When looking at the photos I take of Wyatt’s bento lunches, several people have commented that they must take a lot of time to prepare and others have asked where I find the extra time in the morning to put his lunches together. The truth is, making a bento box usually doesn’t take much longer than putting a “regular” lunch together. Because Wyatt takes a cold lunch to school, I don’t need to do any cooking, so for me, 90% of what I do to put together a bento revolves around the equipment. Other parents put food into baggies. I put food into boxes and cups. I try to make them attractive as well by varying colors and textures (which I would be doing anyway), adding cute accessories here and there (equipment again), and occasionally cutting food into shapes (the other 10% of the work).
Take this lunch for example:
I start off with the typical ingredients for a PB&J. (The picture shows almond butter which I grabbed by mistake, but I actually used peanut butter.)
I make the sandwich. I bet this looks pretty much like what every other parent is doing to prepare their kid’s lunch on a Thursday morning.
This is where we get fancy. After the sandwich is prepped, Wyatt picks out a cookie cutter and cuts the sandwich into a shape. Or sometimes I do it. Or sometimes he does one shape and I do the other. But the gist of things is that I cut the sandwich and put it in the bento box. This process probably takes about twice as long as putting a sandwich in a baggie. But really, how long does that take?
You’ll notice that there are a bunch of scraps leftover after cutting. So what do I do with those? With very few exceptions, someone eats them right then and there. If it’s a sandwich leftover, it’s usually me or Wyatt eating the scraps. If it’s cheese, it’s usually my husband.
Next, I put together some kind of fruit or, more rarely, a veggie for the lunch. I forgot to take a picture of the prep for this little cup, but basically, I cut half a banana into slices, put the slices into the baking cup and sprinkled a few dried blueberries on top. Most of the time, Wyatt won’t eat a whole piece of fruit, so that’s why I always cut his fruit up. He also can’t figure out how to open a banana or an orange by himself yet so that’s another reason I cut stuff up. When I cut his fruit, I either put it in a cup or put it right in his bento box.
He wasn’t in the mood for cheese on this day, so instead I sent him with yogurt. His yogurt cups won’t fit into his lunch box, plus he can’t open them on his own, so I decant the yogurt into a baking cup as well. This involves opening the yogurt and spooning it into the cup.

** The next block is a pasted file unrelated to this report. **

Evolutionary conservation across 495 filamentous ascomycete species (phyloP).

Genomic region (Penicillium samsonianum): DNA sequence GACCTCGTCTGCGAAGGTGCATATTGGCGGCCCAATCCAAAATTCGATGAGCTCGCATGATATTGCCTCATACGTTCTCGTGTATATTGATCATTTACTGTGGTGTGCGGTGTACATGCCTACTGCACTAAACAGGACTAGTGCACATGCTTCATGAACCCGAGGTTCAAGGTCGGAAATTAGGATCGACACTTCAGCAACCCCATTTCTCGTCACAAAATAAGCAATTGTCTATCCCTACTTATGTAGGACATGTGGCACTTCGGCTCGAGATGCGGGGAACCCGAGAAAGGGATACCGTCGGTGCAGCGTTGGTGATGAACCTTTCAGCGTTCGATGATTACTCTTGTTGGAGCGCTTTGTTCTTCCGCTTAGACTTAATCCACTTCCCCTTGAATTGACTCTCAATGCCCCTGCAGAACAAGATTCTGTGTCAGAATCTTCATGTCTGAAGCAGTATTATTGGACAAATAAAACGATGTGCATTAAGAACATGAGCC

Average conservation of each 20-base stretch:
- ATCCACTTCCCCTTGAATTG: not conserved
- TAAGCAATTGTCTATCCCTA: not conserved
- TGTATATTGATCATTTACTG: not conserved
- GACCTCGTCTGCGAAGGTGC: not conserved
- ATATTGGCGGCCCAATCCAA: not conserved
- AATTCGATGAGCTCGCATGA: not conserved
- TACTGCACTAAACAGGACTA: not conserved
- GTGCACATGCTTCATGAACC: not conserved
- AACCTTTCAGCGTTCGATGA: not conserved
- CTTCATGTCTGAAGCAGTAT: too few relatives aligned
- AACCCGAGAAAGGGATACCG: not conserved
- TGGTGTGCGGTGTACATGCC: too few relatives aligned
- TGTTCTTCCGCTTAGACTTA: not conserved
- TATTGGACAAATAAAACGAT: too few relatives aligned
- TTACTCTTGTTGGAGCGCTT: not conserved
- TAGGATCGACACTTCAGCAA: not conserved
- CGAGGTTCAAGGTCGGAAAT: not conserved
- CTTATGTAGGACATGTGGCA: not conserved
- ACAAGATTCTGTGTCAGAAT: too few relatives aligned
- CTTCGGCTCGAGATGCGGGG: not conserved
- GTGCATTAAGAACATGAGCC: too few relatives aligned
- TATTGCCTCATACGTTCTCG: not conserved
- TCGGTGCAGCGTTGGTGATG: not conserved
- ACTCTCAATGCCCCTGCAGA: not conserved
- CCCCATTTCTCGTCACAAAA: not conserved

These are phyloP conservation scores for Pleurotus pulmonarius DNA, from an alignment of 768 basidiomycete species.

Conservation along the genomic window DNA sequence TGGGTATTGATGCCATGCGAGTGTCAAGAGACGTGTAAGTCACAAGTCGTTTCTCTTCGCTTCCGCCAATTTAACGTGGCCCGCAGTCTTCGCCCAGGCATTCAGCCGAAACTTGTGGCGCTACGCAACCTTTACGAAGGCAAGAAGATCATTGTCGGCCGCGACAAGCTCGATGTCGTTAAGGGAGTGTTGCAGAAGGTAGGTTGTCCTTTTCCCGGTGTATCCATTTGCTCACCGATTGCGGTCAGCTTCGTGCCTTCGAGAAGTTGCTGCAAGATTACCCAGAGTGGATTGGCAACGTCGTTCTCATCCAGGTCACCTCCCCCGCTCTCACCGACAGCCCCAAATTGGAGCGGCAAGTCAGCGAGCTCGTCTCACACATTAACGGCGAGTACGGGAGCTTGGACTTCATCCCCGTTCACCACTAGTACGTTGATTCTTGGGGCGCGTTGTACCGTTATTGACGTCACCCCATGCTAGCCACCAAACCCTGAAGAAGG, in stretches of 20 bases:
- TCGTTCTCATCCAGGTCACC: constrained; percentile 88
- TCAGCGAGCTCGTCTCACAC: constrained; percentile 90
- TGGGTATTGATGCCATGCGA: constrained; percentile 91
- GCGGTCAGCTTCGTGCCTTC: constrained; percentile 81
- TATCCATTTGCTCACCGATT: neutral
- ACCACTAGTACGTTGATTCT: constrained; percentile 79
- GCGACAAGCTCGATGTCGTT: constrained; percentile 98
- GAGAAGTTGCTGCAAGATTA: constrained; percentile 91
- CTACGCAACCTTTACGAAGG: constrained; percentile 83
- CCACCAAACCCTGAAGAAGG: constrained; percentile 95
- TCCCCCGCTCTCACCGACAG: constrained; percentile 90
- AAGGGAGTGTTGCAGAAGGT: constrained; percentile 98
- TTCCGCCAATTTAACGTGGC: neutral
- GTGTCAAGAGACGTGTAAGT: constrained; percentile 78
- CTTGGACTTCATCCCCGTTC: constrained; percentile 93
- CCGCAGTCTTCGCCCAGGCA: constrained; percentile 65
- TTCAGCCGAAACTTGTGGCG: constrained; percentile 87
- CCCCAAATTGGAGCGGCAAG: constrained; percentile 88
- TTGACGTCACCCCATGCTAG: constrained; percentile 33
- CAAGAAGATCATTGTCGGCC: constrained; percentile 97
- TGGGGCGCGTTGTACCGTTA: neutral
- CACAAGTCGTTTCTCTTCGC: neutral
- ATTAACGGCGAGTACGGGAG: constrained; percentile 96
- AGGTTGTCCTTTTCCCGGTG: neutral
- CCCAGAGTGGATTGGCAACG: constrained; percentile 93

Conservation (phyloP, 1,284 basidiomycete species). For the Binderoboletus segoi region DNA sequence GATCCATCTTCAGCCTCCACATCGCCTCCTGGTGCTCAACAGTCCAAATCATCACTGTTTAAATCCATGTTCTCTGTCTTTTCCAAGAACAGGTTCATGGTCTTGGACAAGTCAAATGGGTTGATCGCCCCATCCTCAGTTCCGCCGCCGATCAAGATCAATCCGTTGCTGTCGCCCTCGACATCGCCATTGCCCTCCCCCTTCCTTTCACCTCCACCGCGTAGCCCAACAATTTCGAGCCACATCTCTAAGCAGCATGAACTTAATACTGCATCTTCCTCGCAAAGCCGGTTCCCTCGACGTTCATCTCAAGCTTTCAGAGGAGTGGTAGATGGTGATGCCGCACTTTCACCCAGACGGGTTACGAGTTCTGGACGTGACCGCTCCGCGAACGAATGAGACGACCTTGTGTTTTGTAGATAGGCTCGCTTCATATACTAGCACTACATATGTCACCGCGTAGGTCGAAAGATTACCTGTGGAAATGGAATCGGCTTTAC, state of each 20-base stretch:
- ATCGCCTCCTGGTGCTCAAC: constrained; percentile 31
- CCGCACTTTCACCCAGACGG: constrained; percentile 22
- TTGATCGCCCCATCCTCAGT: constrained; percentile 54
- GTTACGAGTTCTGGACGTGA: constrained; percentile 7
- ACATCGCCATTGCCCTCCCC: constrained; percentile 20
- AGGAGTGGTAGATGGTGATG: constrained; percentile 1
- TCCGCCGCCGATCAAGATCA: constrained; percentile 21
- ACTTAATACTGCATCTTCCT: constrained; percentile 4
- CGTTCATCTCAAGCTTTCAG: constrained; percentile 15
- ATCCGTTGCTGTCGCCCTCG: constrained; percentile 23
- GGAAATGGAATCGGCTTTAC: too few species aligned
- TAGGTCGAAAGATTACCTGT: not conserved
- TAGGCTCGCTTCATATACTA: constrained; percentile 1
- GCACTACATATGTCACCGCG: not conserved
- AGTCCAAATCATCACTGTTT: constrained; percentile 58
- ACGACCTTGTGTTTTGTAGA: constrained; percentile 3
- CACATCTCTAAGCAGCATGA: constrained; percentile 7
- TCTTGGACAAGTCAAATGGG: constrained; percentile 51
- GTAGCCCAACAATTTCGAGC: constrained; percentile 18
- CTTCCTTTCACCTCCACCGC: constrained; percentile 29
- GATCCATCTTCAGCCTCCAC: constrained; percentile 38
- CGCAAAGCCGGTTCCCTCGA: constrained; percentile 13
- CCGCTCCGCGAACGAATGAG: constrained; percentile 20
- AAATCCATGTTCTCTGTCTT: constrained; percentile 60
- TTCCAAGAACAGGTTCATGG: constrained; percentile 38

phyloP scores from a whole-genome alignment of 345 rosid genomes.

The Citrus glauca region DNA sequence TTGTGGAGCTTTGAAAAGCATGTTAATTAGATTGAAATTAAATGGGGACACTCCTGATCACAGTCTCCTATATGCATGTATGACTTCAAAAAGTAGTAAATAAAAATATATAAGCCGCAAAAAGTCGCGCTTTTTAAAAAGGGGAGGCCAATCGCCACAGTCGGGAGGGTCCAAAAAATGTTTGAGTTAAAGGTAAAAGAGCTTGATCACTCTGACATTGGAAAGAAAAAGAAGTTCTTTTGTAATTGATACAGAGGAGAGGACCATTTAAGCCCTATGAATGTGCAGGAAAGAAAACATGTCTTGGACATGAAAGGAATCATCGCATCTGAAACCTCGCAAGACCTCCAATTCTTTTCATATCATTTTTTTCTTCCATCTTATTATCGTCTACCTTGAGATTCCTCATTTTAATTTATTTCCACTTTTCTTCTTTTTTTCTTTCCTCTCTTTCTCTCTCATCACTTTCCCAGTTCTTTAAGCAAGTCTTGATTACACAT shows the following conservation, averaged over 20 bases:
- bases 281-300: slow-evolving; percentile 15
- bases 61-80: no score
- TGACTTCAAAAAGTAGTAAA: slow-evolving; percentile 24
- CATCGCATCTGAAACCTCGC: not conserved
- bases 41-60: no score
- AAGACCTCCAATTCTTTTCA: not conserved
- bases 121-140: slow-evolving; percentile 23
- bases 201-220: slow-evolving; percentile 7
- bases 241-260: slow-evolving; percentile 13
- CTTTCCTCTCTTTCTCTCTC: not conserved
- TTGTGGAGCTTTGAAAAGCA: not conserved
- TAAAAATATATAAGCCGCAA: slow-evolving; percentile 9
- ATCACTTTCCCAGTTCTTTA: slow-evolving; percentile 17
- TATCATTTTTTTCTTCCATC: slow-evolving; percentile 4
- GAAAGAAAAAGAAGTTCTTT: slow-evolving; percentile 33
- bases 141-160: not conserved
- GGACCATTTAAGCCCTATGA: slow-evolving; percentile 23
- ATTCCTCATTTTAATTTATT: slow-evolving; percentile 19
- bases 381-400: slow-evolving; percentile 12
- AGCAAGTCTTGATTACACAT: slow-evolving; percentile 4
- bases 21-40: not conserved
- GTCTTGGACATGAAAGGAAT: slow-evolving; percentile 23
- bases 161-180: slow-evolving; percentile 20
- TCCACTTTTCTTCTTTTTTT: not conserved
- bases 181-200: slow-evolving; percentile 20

Here are the results of my labor.
Now I put everything in the bento box. I was doing some of this work as I went along. I do try to arrange the box a bit so it will be pretty. Some of the things I do include:
- Varying the color of the baking cups I use. I try not to use two of the same color in one box, for example. I also don’t put a yellow cup in a yellow bento box, or a blue one in a blue box.
- I don’t put two things of the same color together. For example, instead of putting red cherry tomatoes next to a cup of red strawberries, I would try to put them next to cubes of yellow cheddar cheese.
- I also look for little details I can add to make the lunch prettier. This was actually a pretty pale lunch — white bananas, white bread, very light pink yogurt — so I tried to jazz it up a bit by adding blueberries to the banana for contrast and putting the strawberry food divider on the yogurt. The food divider also helps keep the yogurt from spilling onto the other foods.
Finally, I look for empty places in the lunch box and fill them in. Empty spots can cause the contents of the lunch to move around while it’s being transported and stuff can spill or get mixed together which isn’t particularly appetizing when you open the box up to eat. Here there were a few empty spots around the sandwiches, so I stuffed a couple of grapes in there. Other “packing materials” I use include crackers, dried fruits, grape tomatoes and cubes of cheese. These items tend to be colorful as well, so they bump up the pretty factor in addition to stabilizing things.
And here’s the beauty shot!
Obviously, this is a completely unnecessary and time-consuming step, but taking photos and sharing them on Flickr is something I enjoy. Other people spend a spare five minutes in the morning reading the funnies, checking email or savoring a cup of coffee. I spend them taking photos of food. And Twittering. But that’s another story all together…